A multi-day kayak trip can tax you much more than most day trips. Technically, you're faced with handling a loaded kayak, which tends to respond more sluggishly than a kayak lightly loaded for a day trip. Load your kayak as you would for an extended trip and spend some time paddling--get the feel for turning, bracing and paddling in wind and waves.
Expedition paddlers may also face a greater variety of water and weather conditions over the course of a trip. Proper research can alert you to special conditions you may need to prepare for. Prior to any expedition, I recommend reviewing and practicing your paddling skills in a variety of water conditions with a competent instructor or an experienced expedition kayaker from a local club. Do your best to simulate the conditions you may be facing.
Expedition kayakers also need to be physically prepared to meet the challenge. Sometimes that challenge may be as simple as sitting in a boat for three to six hours a day. A regular stretching routine that emphasizes the hamstrings, gluteus and lower back will make sitting for long periods of time more comfortable. Similarly, long paddling sessions will put an increasing strain on the endurance of muscles in the torso, shoulders and arms.
While the best way train is to paddle a loaded kayak long distances, strength endurance training (15 to 20 repetitions for two to three sets of each exercise) that includes exercises for the affected muscles will help.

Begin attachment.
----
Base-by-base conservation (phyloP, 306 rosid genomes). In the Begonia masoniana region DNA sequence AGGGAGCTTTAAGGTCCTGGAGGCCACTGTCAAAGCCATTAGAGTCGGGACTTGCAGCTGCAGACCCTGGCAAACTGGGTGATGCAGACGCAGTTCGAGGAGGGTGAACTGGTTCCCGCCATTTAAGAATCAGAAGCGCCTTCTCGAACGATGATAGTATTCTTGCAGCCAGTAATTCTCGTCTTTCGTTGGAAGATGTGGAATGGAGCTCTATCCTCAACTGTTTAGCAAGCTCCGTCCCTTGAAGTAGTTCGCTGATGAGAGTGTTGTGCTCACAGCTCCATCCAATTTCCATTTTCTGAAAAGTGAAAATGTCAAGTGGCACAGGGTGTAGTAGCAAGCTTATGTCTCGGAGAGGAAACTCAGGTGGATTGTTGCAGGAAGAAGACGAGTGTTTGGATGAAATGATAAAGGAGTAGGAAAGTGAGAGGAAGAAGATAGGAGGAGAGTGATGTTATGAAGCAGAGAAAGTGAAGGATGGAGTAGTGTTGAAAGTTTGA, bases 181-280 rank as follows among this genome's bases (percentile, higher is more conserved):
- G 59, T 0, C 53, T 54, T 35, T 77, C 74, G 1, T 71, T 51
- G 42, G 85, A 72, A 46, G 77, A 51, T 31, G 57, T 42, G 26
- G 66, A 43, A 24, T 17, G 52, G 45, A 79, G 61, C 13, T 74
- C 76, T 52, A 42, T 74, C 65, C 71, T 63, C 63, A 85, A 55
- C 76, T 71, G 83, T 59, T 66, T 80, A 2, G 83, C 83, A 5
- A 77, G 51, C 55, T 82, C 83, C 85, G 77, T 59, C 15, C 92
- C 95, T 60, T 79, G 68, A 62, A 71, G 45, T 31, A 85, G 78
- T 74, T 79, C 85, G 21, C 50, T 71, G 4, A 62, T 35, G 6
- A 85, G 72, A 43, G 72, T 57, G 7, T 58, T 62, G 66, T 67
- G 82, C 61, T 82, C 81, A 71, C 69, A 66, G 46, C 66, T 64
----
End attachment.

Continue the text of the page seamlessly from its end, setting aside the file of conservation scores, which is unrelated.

Go it Alone or Go with a Guide?
Once you're well into your research and training, you should have a good idea of what you are getting yourself into and the level of preparation you need. It is time to make an important decision. Ask yourself, "Do I have the skills, knowledge and equipment to make my trip safe and enjoyable?" If you can honestly answer "yes," then it is probably okay to pursue the trip on your own. If you have doubts, ask an expert--an experienced expedition kayaker or a competent instructor--to evaluate your skills and your planning. If you still have doubts, look for a qualified guide or outfitter to add a margin of safety to your trip.
Guides bring added bonuses with them. They simplify logistics, usually arranging transportation and supplying needed equipment. Guides tell great stories--about other paddlers, other trips, the local flora and fauna and the area's history. Best of all, most guides are great cooks!
Always look for reputable guides and outfitters. Kayaking is a fast-growing business and has attracted many inexperienced start-ups. Ask how long an outfitter has been in business. Ask for contact information for previous clients and solicit their opinions. If possible, look for guides who are also kayak instructors, preferably certified by either the American Canoe Association (ACA) or the British Canoe Union (BCU). Find out how long the individual guides have worked in the area and for the particular outfitter.
Good outfitters may even recommend a book or two about the area to put you "in the mood" for your trip. In the end, pick an outfitter you feel comfortable with.
So you've researched the trip, trained your body, practiced your paddling and decided whether or not to paddle with a guide. The anticipation can be excruciating. One final caution--day one of most trips can sometimes be disappointing after all the build-up. You are usually still in range of the day-trippers and civilization. But have faith. Anybody can paddle one day from the put-in. The real magic of expedition kayaking comes on day two or three. That is when the fish dance and the raindrops glow.